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That's It - I am done - Page 3

post #41 of 46
I'm sorry! This sounds rough.

I used a nipple shield with my son on the recomendation of the hospital and wish I hadn't. It took some work to get him off of it. Basically, it was a 2 person job. I would get him to latch on with the shield and once the let down started (When you see the big, slow swallows) I took him off really quick, removed the shield and put him back on. He eventually took the breast without the shield. I had a lactation consultant help me with this. Perhaps your husband could help you. The LC basically held my breast kind of pinched down like when you're trying to get a baby to latch on, yanked the shield off and I put baby back on all in about 1/2 a second. When he refussed, we put the shield back on and started the process over. He eventually took it. It also helped to do it when baby was kind of sleepy. He seemed less picky about how he got his milk at that time.

It was SO frustrating to deal with. You can get through this!

-Melany
post #42 of 46
I have not read the other replies, so I apologize for any repeat info.

THIS TOO SHALL PASS.

As soon as she starts doing things, like sitting up and play with toys she'll cut back. In fact, maybe if you get her out of the house more (not sure how often you get out now, but it sounds like you are home most of the day) she'll get somewhat distracted and not nurse as often.

Keep in mind also that if you quit bf'ing her, that just means you'll have to formula feed and she's likely going to eat just as often. And making bottles will only take up more of your time. And if she gets impatient waiting for a boob, imagine her disgust with your making bottles.

I've ff and I've bf. BF wins hands down. Not only is it better for mom and baby, but it's a heck of a lot more convenient.

And I suggest getting a sling. You can use a water sling in the shower and a regular sling to do your hair, make meals, etc.
post #43 of 46
Oooh, mine was a clingy popper too at that age! I remember how hard it was. Now she is almost a year, and I tell you, it gets sooo much easier. Because they become interested in more around them, on learning how to use their body, and though they may still want to nurse frequently, once they have autonomy over their bodies, they can come to you and do their thing, rather than all of the holding, swaddeling, accomodating that happens with an infant.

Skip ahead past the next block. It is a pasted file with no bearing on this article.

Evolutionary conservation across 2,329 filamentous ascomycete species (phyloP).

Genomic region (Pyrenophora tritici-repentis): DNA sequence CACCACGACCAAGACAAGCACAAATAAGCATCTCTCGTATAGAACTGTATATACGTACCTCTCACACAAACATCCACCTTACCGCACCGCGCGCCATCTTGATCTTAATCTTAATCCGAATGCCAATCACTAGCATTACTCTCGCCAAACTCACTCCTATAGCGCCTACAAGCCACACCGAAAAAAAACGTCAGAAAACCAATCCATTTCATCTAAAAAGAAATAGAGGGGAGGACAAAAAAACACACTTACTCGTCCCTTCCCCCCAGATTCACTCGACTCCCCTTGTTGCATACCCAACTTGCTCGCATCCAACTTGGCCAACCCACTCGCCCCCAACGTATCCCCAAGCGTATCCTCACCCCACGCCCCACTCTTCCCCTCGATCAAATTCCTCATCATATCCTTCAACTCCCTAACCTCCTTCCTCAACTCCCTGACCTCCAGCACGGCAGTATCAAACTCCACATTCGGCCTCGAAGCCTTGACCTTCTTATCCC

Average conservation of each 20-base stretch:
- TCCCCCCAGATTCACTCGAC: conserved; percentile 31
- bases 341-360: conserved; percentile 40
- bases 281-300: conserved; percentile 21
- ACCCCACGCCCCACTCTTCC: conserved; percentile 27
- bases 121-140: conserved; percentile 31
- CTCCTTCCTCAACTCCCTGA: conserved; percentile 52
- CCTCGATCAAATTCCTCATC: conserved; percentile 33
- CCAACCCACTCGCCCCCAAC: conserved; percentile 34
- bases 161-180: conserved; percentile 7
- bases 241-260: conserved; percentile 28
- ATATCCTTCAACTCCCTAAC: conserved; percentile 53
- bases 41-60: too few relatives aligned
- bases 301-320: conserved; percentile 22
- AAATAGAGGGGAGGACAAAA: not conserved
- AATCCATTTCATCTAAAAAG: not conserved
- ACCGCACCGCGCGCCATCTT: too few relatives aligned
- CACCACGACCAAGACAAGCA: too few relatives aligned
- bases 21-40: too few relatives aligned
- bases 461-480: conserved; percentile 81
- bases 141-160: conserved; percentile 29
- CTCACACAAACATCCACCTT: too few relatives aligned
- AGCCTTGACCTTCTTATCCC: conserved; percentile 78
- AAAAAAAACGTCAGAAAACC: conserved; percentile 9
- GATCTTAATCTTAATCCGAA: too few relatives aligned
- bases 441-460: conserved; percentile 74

post #44 of 46
It gets so much better, trust me. Around six months or so, breastfeeding is much easier than formula feeding. Imagine not having to pack much (diapers and wipes) when leaving the house (formula feeding moms have to worry about bringing enough for baby to eat, you already have that if you bf). In the meantime, take it ONE FEEDING AT A TIME! You will get through this. It will pass quickly. Soon, you will be looking back wondering where the first year went and you will be enjoying the antics of a nursing toddler.
post #45 of 46

The 4 month mark

Quote:
Originally Posted by Viola View Post
I wonder if 4 months is some special time. You've been going through it for several months, but I remember 4 months with my first dd and how we'd sit on the couch and she'd latch on, then off, on, off, on, off, finally getting on and nursing for a few minutes until she went to sleep. Then she'd sleep for 20ish minutes but if I tried to get up she would wake up and want to nurse. It felt like she was always at the breast or catnapping on my lap, and I remember complaining about it online. Hopefully it will pass soon, and you can get a break!
Yeah, I think the same thing. First, experience. More on that in a minute. Second, Harvey Karp (Happiest Baby). He says it's the 4th Trimester. I'd heard that elsewhere also and it makes sense to me. Also, another author I don't really recommend or agree with on all points but I do use as a reference for some info on sleep, Weissbluth (Healthy Sleep Habits Happy Child) says that at 4 months the *way babies enter sleep* changes (this has to do with light sleep vs. deep sleep. My son with the S2S association would have to be held for *20 minutes* until he was in deep sleep and then I could set him down without him waking--I'd read to try this in one of Dr. William Sears' books. It was 20 minutes on the nose for a long time.

Experience: at 4 months my son started crying at night for longer periods, popping on and off the breast a lot. This is when I started freaking out and co-sleeping seemed not to work anymore. Yep, I agree with the 4 months on that one.

I now have a 3 month old going on 4 months and I'm gettin' worried about the changes ahead. She's SUCH a good sleeper now and an easy BFer.

Another part of my 4 month theory is that we try so hard in the early months and by 4 months we're hitting the time when we're just tired as well as it's just hard to sustain the "consistency" we're supposed to be providing. So, a lot is happening at 4 months and it just comes to a head.
post #46 of 46
Wow, hang in there Mama!

I could have written a similar post when ds was that age.
I am SOOO into breastfeeding. Yet I remember sitting in the rocker in the middle of the night, thinking maybe soy formula wouldn't be so bad
I hadn't yet donated them to the women's shelter yet, so those free samples of formula were sitting in the pantry. Not to mention the sound reverberating in my head of the ill-informed people around me "three months is enough", "he's had enough breastmilk".

Knowing how I feel about breastfeeding, I know I must have been at a very low, sleep deprived point to feel that way.

It passed.

Best of luck to you, you are doing a wonderful, beautiful thing.
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